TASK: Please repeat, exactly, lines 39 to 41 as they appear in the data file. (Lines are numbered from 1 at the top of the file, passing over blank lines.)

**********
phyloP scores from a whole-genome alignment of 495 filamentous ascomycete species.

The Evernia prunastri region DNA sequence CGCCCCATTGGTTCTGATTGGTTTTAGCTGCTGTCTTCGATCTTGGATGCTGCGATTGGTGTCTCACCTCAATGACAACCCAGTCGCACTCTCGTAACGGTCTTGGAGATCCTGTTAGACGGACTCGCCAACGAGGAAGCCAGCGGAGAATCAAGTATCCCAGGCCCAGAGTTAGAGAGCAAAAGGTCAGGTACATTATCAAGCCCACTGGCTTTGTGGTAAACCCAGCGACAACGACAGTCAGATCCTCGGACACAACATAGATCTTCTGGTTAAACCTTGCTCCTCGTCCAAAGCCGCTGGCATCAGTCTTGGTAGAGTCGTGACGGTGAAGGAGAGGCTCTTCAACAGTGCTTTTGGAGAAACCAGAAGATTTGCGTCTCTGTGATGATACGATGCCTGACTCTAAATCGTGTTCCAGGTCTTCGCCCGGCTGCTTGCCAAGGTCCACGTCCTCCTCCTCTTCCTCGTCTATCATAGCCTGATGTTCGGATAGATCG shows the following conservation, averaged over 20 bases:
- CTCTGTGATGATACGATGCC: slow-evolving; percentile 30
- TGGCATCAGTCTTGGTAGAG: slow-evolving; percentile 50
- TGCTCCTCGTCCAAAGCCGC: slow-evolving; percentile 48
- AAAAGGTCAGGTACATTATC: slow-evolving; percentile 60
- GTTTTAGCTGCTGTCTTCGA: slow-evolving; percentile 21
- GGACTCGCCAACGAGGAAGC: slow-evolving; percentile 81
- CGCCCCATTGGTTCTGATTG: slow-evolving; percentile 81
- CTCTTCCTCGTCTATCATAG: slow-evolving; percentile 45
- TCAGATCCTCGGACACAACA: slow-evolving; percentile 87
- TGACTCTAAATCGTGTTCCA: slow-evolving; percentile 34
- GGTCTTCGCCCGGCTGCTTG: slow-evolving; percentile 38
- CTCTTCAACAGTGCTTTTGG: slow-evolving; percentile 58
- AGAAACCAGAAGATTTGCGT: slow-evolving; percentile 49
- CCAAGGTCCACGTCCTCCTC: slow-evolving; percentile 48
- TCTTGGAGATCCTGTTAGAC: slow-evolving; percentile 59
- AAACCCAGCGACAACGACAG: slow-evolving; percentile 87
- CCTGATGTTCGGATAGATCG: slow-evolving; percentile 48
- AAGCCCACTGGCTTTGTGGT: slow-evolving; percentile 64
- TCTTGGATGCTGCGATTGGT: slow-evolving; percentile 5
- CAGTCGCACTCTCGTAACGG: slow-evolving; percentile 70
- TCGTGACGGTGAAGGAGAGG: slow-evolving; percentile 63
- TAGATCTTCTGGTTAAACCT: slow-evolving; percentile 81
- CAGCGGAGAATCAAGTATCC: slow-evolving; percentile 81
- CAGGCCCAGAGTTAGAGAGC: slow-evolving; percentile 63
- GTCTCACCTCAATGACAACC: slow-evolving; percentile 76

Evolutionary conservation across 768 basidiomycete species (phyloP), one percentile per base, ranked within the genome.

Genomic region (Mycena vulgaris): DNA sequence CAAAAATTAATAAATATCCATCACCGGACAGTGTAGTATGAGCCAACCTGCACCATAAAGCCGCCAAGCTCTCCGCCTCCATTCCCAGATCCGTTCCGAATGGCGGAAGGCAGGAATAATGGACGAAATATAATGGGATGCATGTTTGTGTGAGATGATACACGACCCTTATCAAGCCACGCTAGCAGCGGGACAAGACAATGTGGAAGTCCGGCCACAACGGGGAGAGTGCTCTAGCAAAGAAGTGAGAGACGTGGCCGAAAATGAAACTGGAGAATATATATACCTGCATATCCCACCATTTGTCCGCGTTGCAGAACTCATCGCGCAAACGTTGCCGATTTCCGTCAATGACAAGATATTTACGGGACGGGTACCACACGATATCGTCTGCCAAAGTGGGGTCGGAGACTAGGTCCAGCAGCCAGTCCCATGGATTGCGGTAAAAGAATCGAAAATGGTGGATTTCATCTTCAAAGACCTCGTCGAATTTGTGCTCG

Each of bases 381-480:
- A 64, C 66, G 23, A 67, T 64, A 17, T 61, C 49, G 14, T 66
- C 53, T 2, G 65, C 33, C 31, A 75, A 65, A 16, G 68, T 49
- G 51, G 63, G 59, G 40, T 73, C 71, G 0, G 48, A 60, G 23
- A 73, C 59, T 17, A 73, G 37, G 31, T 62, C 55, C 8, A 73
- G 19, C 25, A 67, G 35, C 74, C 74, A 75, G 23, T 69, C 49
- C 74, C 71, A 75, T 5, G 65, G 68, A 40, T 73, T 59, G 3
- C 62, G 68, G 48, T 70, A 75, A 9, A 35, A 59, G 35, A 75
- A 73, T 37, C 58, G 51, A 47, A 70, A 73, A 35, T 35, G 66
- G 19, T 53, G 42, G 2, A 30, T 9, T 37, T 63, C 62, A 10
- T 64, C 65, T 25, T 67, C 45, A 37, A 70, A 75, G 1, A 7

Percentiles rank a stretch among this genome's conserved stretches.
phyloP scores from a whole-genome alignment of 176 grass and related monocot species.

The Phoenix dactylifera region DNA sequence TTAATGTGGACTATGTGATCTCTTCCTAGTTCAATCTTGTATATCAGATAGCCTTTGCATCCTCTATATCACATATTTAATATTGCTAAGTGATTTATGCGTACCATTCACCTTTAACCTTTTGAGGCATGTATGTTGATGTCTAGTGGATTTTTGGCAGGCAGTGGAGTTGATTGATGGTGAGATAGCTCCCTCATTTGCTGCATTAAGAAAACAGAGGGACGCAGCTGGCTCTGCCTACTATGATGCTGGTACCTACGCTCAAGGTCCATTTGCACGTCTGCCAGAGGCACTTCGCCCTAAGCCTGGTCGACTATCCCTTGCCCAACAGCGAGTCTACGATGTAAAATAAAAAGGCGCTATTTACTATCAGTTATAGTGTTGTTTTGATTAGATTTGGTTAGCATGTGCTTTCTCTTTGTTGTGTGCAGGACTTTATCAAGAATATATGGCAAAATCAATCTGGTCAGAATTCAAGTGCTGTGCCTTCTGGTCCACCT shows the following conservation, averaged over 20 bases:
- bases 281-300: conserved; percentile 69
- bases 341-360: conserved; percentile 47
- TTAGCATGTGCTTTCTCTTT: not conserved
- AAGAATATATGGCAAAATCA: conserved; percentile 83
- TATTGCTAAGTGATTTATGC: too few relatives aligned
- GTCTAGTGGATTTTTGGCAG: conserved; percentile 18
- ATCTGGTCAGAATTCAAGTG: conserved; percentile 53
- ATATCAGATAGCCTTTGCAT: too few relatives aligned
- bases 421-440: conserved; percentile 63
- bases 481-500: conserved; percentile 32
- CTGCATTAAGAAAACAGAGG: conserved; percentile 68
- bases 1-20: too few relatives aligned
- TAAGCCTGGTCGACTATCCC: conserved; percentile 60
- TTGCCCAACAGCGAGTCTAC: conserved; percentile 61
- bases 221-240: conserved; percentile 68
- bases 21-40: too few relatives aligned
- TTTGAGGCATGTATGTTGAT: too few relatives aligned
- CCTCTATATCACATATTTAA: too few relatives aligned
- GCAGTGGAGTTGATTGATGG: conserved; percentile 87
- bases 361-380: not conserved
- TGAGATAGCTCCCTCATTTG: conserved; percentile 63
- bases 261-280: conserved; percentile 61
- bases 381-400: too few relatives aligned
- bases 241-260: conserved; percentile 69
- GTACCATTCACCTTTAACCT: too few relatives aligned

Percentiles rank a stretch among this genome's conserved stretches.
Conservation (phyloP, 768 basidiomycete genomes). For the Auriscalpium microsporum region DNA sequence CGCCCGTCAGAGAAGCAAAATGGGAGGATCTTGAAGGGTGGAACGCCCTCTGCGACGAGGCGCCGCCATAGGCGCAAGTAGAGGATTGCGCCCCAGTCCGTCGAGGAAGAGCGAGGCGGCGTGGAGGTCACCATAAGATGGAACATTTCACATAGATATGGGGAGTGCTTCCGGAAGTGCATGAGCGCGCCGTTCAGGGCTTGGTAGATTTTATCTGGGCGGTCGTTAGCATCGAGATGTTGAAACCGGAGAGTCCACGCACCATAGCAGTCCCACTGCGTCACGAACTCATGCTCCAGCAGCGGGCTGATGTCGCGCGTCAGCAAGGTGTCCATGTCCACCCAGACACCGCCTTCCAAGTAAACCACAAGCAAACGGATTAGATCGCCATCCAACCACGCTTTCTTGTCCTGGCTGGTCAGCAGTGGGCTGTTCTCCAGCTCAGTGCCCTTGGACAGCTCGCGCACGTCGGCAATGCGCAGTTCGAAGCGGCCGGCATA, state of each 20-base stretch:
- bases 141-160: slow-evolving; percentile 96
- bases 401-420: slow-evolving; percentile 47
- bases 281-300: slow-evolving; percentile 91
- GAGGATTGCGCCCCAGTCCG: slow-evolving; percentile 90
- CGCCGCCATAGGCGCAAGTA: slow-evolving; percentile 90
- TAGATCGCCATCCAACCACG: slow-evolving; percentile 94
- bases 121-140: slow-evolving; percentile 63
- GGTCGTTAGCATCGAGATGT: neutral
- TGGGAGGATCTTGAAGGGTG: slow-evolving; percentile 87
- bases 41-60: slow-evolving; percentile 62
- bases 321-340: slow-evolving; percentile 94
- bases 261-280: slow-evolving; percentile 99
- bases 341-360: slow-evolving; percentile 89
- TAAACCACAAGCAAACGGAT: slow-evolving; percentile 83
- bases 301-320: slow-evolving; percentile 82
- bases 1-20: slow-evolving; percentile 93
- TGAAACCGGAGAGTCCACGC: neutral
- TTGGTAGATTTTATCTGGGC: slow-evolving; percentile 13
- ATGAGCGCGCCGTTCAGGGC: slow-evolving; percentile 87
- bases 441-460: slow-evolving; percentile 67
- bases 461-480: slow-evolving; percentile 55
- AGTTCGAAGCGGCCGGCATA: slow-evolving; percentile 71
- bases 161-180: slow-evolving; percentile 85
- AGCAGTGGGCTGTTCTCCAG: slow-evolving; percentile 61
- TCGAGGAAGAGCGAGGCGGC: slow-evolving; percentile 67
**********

- G 19, T 53, G 42, G 2, A 30, T 9, T 37, T 63, C 62, A 10
- T 64, C 65, T 25, T 67, C 45, A 37, A 70, A 75, G 1, A 7

Percentiles rank a stretch among this genome's conserved stretches.